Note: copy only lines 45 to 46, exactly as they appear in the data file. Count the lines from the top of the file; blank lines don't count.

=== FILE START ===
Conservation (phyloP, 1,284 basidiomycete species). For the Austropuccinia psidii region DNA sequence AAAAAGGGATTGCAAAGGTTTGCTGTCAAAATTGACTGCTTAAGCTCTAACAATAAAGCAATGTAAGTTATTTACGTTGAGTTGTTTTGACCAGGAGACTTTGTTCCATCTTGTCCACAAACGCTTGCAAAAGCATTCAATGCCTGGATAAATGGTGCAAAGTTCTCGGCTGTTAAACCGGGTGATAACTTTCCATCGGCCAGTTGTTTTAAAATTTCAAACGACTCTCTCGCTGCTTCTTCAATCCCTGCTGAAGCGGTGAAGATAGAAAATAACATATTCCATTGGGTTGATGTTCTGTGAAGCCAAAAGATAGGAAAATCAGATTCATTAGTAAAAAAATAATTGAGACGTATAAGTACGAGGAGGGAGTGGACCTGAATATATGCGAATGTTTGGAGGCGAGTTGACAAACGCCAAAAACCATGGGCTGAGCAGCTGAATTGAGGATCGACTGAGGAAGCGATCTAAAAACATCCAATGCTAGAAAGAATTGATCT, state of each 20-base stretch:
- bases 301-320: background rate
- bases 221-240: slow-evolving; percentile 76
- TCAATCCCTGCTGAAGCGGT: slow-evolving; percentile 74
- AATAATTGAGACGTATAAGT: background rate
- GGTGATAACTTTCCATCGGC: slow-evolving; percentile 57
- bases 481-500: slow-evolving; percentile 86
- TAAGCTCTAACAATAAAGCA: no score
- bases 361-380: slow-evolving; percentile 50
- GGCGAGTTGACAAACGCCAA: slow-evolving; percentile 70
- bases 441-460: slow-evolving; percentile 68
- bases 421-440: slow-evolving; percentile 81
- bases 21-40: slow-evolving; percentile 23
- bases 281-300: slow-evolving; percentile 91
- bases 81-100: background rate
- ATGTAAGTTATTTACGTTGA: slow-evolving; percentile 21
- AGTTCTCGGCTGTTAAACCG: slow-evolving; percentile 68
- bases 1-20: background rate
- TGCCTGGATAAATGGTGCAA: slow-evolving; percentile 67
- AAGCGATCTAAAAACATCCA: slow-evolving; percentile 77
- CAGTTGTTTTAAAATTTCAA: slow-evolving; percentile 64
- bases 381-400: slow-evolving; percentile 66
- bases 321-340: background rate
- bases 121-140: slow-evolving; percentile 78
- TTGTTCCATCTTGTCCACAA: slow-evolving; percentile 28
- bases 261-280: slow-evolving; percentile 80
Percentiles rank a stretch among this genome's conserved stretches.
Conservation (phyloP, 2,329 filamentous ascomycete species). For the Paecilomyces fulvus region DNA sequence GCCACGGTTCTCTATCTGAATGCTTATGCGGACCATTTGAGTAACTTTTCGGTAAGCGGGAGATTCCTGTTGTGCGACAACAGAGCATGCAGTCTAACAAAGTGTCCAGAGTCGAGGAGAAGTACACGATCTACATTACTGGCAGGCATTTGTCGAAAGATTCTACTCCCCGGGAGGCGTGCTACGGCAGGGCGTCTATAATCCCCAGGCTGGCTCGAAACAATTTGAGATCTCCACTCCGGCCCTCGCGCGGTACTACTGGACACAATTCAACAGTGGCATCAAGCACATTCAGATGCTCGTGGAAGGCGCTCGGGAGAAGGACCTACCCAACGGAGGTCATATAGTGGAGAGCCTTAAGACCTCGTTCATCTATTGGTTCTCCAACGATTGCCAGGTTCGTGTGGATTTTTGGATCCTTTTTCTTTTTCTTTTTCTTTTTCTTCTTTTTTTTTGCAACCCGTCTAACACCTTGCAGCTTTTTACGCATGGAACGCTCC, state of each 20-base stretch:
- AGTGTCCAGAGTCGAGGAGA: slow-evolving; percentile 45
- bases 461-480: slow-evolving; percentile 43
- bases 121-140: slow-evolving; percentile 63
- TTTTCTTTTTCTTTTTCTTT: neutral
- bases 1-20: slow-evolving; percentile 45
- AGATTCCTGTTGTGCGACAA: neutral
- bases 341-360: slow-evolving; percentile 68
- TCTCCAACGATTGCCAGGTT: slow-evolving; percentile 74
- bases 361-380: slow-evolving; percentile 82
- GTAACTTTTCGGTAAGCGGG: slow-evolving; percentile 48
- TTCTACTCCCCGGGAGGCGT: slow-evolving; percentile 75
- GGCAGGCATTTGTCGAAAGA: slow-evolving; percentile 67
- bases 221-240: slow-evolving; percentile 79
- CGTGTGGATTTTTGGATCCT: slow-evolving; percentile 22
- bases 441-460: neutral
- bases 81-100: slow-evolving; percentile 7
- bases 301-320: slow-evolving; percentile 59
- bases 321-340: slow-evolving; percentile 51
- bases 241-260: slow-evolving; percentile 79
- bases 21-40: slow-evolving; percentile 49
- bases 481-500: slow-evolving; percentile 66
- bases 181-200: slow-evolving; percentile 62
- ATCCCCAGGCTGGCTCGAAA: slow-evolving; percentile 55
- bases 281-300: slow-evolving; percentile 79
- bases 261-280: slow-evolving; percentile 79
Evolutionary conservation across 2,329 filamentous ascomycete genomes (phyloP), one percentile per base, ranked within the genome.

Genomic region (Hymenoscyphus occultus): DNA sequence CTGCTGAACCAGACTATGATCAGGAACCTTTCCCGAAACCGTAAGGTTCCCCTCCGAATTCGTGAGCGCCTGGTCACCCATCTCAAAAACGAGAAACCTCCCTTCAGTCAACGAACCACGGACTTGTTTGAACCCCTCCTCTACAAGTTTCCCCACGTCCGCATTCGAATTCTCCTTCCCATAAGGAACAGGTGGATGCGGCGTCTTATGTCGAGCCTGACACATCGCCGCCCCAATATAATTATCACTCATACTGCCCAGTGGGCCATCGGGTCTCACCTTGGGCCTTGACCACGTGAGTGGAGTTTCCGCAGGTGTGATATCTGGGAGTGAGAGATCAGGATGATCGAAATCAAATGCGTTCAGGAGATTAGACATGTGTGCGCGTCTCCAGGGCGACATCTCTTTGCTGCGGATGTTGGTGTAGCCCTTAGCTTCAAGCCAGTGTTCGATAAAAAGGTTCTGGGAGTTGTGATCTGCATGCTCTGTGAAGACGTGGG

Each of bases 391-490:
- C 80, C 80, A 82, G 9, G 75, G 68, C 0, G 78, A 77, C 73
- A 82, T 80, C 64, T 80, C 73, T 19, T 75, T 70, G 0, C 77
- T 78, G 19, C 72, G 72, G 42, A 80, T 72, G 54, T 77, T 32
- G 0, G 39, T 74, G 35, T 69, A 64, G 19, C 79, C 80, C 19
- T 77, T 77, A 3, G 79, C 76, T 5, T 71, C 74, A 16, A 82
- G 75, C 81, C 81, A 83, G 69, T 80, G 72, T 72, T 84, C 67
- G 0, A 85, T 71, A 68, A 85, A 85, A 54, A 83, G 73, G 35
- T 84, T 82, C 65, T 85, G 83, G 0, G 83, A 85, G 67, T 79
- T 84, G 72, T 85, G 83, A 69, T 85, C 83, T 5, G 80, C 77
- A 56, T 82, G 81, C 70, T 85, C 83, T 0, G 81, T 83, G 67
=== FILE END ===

- bases 301-320: slow-evolving; percentile 59
- bases 321-340: slow-evolving; percentile 51